The ANSI standards are highly technical documents that are at times not easily understood. These standards are generally recognized by industry and sometimes organizations like the ASSE will partner with ANSI to write industry best practices. The ASSE recently published an article about the difference between OSHA rules and ANSI Standards. In it, author Glenn Demby, Esq discusses the similarities and differences in OSHA standards are to ANSI Standards. Mr. Demby is an attorney who when into publishing to explain complex legal issues to professionals in a straight forward way. Today we will go over his article and explore the difference between OSHA and ANSI and the importance of the ANSI Standards.
What is ANSI?
ANSI is the American National Standard Institute; they design standards and best practices for many products and different processes. Many of their safety guidelines are similar to OSHA standards, except that many ANSI standards dive further than the legal requirements promulgated by OSHA. In order to better understand the ANSI standard, there are a couple of key principles worth noting.
- In many situations, ANSI standards may not be legally required like OSHA is; this organization is a private entity comprised of technical experts, policy makers and industry representatives. They cannot enforce the standards they write.
- Some courts may reference industry best practices such as ANSI, often called “consensuses standards”. Once OSHA has put in an ANSI standard into a regulation, they can site you for not enforcing the requirement. This means that safety professionals should become familiar with which standards are mandatory by reference. For example, OSHA sites certain ANSI standards in:
- Eye protection z87-1989
- Foot protection z87.1-1989
- Head Protection, i.e. hard hats z89.1-1986
- Programs like the NFPA 70E, standard of electrical safety in the workplace are still enforced as laws and regulations even though OSHA laws do not make them mandatory. Hence even though these standards may not be required, OSHA may regard the failure to adopt these standards as evidence a company did not take the necessary steps to comply with the safety rules.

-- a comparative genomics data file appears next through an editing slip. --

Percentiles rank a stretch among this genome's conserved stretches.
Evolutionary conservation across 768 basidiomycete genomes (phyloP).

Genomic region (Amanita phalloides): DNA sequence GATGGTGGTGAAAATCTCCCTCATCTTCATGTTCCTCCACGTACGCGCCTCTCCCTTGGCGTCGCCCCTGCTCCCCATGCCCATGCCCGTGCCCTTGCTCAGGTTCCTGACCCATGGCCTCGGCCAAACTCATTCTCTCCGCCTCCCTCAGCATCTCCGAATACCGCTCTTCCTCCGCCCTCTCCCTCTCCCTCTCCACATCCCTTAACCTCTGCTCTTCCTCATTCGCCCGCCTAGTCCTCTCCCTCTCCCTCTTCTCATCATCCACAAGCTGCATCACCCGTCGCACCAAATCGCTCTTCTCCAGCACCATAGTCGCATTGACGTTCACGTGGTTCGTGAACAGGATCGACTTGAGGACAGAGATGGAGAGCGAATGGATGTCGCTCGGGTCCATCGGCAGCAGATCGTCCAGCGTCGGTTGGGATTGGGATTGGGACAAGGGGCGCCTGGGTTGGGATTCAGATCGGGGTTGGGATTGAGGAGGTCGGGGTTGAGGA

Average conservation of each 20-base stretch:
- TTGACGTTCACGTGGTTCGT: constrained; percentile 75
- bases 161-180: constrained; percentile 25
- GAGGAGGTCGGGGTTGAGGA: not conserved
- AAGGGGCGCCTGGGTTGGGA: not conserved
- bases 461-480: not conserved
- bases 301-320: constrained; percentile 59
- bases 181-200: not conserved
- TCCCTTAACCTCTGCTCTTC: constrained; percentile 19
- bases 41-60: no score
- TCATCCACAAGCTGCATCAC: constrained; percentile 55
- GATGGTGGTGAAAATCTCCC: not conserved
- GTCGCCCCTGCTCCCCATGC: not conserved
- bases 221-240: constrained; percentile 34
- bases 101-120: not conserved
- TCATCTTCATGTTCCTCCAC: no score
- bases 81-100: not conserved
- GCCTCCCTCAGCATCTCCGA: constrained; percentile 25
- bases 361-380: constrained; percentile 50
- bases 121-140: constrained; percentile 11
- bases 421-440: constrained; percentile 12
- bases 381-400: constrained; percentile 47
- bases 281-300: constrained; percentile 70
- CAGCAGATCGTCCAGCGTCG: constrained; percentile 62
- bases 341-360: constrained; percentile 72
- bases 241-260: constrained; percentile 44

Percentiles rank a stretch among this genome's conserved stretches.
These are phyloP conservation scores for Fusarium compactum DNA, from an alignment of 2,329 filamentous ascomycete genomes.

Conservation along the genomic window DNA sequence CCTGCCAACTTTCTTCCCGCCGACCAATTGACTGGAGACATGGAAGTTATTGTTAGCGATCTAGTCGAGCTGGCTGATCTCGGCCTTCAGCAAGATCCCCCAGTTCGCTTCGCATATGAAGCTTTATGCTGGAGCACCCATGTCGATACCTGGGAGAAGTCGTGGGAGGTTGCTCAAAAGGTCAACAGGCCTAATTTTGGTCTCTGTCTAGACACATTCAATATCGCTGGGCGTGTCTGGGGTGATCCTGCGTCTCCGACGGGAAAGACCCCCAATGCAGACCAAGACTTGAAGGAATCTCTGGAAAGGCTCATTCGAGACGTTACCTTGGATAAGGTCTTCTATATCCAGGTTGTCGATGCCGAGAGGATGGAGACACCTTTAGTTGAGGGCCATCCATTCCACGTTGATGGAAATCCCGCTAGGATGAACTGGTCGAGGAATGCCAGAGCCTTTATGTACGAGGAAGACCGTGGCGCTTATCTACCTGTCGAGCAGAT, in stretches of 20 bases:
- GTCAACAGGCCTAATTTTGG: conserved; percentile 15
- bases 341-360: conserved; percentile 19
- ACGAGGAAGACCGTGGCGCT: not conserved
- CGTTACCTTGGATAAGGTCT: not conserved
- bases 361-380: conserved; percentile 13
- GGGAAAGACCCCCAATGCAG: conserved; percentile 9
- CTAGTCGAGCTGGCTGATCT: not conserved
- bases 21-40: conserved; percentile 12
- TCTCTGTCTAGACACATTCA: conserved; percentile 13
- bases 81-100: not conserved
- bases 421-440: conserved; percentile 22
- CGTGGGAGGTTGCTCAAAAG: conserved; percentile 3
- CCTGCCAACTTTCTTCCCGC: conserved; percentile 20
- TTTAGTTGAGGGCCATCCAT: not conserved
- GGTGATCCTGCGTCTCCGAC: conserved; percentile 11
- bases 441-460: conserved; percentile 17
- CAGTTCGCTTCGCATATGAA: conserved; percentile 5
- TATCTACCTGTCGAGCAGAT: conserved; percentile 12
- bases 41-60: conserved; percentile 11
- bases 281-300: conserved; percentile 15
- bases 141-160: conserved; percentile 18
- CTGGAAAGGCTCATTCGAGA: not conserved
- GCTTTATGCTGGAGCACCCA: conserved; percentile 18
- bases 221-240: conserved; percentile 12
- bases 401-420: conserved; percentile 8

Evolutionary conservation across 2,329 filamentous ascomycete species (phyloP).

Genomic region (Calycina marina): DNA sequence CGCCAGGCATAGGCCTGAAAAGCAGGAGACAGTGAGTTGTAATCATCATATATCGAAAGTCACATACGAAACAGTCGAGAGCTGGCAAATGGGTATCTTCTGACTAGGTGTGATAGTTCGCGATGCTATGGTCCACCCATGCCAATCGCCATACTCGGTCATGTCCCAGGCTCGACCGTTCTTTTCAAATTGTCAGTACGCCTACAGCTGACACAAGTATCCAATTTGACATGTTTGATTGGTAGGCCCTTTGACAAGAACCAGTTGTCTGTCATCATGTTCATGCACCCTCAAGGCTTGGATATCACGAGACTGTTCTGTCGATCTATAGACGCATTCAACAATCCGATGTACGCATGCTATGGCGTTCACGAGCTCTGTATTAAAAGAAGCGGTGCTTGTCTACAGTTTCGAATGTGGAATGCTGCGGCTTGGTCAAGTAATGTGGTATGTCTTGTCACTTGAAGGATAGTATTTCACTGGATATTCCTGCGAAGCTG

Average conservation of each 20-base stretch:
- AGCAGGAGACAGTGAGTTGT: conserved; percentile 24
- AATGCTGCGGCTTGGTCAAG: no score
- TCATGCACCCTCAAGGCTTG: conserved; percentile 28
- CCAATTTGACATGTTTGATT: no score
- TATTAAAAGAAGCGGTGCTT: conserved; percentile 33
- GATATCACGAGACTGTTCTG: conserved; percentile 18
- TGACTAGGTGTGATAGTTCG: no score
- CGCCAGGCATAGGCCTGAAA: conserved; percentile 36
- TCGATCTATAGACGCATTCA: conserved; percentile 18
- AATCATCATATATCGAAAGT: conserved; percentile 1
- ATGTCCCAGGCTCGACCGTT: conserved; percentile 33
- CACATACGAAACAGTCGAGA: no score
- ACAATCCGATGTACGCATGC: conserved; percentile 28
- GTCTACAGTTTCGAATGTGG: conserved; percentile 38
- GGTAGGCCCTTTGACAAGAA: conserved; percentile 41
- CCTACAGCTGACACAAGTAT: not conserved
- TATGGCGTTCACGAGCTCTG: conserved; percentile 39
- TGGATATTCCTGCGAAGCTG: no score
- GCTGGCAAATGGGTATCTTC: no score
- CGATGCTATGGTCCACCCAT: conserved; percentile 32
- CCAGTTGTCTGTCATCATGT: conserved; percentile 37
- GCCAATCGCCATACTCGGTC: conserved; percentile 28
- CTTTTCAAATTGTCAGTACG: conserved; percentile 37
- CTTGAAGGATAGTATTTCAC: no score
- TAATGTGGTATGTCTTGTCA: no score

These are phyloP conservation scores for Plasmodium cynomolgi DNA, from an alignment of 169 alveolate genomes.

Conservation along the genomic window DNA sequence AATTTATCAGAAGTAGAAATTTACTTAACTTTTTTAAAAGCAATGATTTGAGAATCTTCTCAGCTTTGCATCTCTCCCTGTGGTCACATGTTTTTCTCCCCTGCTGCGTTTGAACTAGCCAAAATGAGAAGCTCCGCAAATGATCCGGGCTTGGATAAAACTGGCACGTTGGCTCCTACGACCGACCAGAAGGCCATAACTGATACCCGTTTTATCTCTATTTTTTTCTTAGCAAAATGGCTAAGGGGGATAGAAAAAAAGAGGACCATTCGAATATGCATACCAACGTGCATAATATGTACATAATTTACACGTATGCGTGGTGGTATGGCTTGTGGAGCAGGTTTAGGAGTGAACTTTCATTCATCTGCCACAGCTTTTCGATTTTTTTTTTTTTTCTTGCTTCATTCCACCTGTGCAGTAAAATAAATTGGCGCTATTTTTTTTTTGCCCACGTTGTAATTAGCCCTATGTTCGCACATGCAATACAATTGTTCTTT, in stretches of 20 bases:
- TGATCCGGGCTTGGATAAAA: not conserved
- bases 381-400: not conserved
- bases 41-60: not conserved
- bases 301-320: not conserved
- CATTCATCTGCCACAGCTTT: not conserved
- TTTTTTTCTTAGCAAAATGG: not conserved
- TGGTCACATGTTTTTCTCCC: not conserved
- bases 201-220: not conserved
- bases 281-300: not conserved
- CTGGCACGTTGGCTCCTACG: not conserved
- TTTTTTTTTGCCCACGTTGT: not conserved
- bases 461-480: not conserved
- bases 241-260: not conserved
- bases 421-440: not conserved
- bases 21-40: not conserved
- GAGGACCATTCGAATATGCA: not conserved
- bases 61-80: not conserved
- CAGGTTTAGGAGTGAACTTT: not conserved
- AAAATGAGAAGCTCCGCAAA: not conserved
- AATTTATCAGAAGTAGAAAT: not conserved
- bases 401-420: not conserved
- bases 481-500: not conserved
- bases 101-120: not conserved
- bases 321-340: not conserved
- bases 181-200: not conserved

- It is important to note that even though ANSI writes credible best practices to follow, compliance may not be required if OSHA has not referenced them in their standards. In some cases, these standards are thought to be more rigorous and expensive; as Glenn Demby puts it; they are seen as the “Gold standard” for safety.
How to use ANSI
Although adherence with applicable OSHA standards is required, compliance with them is the bare minimum. For many companies looking to go beyond this, ANSI standards can be highly beneficial. Consider the following when developing your safety processes:
- Keep records that state your consideration of adapting ANSI standards into your safety program.
- Be familiar with all applicable safety standards that reference ANSI, and stay up to date on new standards that may affect your industry.
- If an OSHA official or safety consultant recommends that your company implements an ANSI standard, take this into account and accept it. If you choose not to accept it, you should provide a valid reason why your company should reject it.
If you are overwhelmed or need guidance with developing your company’s safety processes, there are third party safety consulting firms that can help. Feel free to click below to download our free safety outsourcing guide to learn more on finding additional resources for your safety needs.